Many apps allow users to put badges showing their vaccine status. 

What’s the best way to ask someone if they’ve been vaccinated?

If you met on a dating app, ideally the other person has enabled the “I’m vaccinated” badge and isn’t lying. But if you’re in the dark about their vaccination status, just ask, as early on in the dating process as possible.

“Slip it into the conversation casually,” said Amelia Aldao, a psychologist and anxiety specialist in a private practice in New York. “You might want to start sharing your own vaccination status first and then ask them where they are in the process.”

Aldao said to be direct and kind when asking this sometimes-loaded question.

“The directness will help you set clear boundaries and assert yourself, which is always a great way to start a relationship and also a good way to identify red flags,” she said. “And the kindness might give you an opening to educate someone who might be experiencing vaccine hesitancy.”

Is it safe to go to crowded restaurants or bars for a date?

Bars and crowded restaurants are notorious spots for spreading COVID-19 because people are prone to taking off their masks and talking loudly when eating and drinking.

You may want to avoid going to a bar or restaurant if you or someone you live with is high-risk or your neighborhood is experiencing community spread right now, the experts said. (Hey, a socially distanced picnic in the park is always a good time, especially now that the weather’s heating up.)

If vaccine rates are high in your area and you and everyone you live with is vaccinated and relatively healthy, the bar is a different story ? though there are still precautions you can take to make the evening as safe as possible.

“When considering going to a bar or restaurant, I’d say to consider reservations as this is how venues can limit the size of gatherings [and] whether the setting is outdoors or indoors,” Nagrani said. “Ventilation and spacing become really important indoors.”

The good news is, a lot of food and drink businesses are advertising the COVID-19 precautions they’re taking on their websites, so you can check beforehand. Another tip? Look for their Yelp or Instagram page and check out the recent tagged pics. You might be able to get a glimpse of what the crowd situation is like just from that.

Is it safe to invite friends to your dates?

Unless you feel comfortable asking about the vaccine status of your new love interest’s friends, err on the side of caution and make your first few dates a one-on-one affair.

“You have to be careful when considering group outings if you don’t know everyone else’s risk level or whether they’ve been exposed to COVID,” Benders-Hadi said.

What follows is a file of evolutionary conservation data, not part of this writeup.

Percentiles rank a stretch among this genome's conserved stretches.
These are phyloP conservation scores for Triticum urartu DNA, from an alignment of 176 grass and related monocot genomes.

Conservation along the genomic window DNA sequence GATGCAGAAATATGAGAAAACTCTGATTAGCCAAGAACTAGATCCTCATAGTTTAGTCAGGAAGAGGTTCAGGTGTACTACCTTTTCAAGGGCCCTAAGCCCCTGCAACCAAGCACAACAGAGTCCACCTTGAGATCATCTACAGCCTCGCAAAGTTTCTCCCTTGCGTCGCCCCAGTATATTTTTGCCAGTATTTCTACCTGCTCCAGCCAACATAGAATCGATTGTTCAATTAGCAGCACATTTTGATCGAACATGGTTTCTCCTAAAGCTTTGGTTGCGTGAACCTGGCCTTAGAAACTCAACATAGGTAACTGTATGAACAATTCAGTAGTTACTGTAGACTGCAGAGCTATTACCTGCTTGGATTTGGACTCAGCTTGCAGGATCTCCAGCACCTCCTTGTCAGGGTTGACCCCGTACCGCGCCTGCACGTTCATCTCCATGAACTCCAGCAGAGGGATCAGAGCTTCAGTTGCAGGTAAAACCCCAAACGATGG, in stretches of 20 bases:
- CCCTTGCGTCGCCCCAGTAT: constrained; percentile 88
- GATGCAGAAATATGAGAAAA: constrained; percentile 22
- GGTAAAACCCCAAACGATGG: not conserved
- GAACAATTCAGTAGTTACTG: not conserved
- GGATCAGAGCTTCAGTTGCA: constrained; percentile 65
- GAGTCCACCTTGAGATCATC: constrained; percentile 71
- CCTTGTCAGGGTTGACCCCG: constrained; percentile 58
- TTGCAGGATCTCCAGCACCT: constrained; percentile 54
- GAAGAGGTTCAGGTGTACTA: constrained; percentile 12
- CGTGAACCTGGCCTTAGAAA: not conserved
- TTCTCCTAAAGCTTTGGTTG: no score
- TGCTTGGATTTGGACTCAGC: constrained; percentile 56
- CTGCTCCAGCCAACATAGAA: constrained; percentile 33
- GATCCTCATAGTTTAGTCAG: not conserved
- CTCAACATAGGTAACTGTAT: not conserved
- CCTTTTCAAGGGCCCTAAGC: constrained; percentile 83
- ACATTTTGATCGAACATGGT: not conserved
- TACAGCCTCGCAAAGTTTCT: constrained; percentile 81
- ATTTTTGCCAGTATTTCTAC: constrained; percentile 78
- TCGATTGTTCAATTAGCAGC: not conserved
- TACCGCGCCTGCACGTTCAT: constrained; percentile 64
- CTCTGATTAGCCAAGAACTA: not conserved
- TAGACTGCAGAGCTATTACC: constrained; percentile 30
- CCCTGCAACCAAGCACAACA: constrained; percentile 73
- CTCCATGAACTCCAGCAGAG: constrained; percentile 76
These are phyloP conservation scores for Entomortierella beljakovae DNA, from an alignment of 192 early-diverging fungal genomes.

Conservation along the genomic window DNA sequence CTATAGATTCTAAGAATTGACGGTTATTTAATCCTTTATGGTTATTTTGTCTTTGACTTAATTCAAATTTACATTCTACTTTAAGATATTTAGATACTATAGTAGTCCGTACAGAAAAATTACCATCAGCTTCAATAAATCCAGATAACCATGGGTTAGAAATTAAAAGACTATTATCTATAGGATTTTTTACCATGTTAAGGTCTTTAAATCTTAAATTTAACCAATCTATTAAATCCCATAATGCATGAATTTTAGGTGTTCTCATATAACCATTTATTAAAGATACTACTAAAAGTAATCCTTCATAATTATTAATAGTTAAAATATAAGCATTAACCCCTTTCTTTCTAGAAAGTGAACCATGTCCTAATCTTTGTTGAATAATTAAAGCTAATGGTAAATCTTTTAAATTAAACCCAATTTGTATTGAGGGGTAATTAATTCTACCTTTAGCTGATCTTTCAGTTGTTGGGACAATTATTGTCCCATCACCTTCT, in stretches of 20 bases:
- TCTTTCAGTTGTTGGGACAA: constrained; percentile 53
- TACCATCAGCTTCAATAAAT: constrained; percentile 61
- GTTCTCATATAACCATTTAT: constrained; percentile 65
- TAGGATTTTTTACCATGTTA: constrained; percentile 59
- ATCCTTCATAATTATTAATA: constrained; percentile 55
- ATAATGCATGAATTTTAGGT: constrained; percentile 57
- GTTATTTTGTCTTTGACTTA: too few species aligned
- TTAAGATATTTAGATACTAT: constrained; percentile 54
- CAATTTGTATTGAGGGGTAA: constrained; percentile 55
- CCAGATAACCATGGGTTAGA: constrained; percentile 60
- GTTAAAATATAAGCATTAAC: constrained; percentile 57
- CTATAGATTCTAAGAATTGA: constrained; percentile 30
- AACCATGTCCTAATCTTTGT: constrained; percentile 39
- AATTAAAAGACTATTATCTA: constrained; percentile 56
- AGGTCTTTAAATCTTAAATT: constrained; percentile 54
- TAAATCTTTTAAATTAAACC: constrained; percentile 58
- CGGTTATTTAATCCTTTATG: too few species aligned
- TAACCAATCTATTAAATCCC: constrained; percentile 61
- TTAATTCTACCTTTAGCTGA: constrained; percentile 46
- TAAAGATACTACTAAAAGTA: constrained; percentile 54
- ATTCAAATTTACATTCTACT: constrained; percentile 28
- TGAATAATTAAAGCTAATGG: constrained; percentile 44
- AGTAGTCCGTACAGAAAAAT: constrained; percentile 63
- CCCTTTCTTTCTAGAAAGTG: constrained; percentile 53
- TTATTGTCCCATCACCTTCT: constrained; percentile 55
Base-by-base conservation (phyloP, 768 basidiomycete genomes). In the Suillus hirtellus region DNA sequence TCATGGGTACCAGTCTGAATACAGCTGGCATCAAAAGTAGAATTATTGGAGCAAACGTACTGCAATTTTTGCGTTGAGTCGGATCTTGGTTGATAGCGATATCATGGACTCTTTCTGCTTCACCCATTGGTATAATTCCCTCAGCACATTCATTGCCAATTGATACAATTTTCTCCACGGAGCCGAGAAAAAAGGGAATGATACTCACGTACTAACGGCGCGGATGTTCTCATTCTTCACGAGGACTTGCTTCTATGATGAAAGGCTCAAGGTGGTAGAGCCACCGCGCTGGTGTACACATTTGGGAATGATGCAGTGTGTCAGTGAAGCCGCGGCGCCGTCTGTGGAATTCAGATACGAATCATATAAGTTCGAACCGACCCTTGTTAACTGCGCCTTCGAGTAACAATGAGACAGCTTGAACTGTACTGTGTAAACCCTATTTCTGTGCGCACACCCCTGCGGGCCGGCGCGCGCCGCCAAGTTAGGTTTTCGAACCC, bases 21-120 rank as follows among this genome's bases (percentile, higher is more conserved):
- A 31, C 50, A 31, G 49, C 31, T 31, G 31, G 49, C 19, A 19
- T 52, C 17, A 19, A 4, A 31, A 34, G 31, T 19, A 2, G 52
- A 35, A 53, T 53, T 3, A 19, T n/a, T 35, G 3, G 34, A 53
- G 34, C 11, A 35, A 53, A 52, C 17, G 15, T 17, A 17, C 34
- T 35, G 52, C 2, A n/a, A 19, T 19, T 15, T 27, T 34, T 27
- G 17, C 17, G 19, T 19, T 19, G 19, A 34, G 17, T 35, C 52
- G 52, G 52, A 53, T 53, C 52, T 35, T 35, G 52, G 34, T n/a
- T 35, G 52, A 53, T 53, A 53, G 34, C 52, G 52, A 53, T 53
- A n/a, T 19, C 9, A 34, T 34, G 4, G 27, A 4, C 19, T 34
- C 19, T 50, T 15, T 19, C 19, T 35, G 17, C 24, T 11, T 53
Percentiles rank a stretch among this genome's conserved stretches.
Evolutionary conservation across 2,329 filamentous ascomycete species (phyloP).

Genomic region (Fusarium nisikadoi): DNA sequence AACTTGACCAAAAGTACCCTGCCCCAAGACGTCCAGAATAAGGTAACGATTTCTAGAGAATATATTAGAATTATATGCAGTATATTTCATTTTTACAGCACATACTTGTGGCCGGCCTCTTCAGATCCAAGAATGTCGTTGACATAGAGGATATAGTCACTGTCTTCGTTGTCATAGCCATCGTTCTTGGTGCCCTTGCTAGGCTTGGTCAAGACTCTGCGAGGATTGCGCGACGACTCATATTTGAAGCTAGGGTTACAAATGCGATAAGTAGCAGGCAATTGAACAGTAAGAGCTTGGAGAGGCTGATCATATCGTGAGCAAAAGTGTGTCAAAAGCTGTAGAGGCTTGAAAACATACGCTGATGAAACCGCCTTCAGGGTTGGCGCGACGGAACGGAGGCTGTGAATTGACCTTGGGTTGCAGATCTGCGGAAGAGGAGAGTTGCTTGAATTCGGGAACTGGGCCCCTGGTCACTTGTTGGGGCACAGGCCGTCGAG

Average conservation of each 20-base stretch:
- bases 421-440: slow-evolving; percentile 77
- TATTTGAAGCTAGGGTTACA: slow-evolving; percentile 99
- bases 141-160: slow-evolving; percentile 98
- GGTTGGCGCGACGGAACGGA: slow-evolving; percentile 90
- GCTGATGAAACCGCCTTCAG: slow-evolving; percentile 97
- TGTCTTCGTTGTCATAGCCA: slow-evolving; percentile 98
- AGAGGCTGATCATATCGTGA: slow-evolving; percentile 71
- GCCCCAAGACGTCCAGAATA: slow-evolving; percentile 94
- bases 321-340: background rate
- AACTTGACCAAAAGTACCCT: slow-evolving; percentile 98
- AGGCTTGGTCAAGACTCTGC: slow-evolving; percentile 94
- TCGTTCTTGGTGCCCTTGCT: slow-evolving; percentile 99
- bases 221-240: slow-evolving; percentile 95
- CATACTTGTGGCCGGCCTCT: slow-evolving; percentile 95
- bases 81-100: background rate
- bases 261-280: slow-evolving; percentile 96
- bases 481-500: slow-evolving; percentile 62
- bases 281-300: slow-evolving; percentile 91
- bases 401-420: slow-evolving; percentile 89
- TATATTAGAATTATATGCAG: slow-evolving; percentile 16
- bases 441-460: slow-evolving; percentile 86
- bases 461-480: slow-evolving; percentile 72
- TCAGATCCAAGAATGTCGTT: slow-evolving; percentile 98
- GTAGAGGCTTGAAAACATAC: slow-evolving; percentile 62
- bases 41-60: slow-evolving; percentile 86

Do some research on the bar or restaurant to see what the crowds are like before going on your date. 

Do some research on the bar or restaurant to see what the crowds are like before going on your date. 

Is it safe to kiss someone new?

If you’re both vaccinated, the risk of getting COVID-19 while kissing or getting busy is pretty low. Still, exercise caution.

“You should, of course, consider the risks for each other and those close to you, and how those influence your risk tolerances,” Nagrani said. “But for both Moderna and Pfizer vaccines, the first dose provides some immunity and the full effect is achieved two weeks after the second dose.”

If your anxieties are less about catching COVID and more about feeling anxious about getting intimate after a year of basically what amounts to abstinence, you could also talk to your date about what you and aren’t comfortable doing prior to meeting up.

Say something like, “If we meet up in person, do you feel comfortable kissing? Anything beyond that?” (If you’ve been Zoom dating for a while, broaching this topic shouldn’t be too awkward.)

And just so you know, plenty of single people are feeling hesitant about having sex again, according to Los Angeles-sex therapist Shannon Chavez.

“The pandemic brought about sudden change and uncertainty that directly impacted how people enjoy and engage in sex ? we were all worried about getting close to people,” she told HuffPost recently. “It makes sense that people are nervous about how to get back into it.”

Is it common to feel anxious about dating again and getting “back to normal”?

Nervousness about dating in general is pretty common, according to Aldao.

“My single clients are excited, but also worried. They are eager, but also hesitant. This mental struggle can really be draining,” she said.

In therapy sessions, Aldao said a lot of the work she does with clients involves recognizing these two voices in their heads ? worried and excited ? and then making some room for the worries while also leaning into the excitement.

“Sometimes we get into a mental trap of wanting to wait until our worries and anxieties completely go away to allow ourselves to do things and enjoy life,” she said. ” But that’s one of the biggest paradoxes of anxiety. It never fully completely disappears. We just have to learn to manage it and live our lives despite it and that’s true with dating now, too.”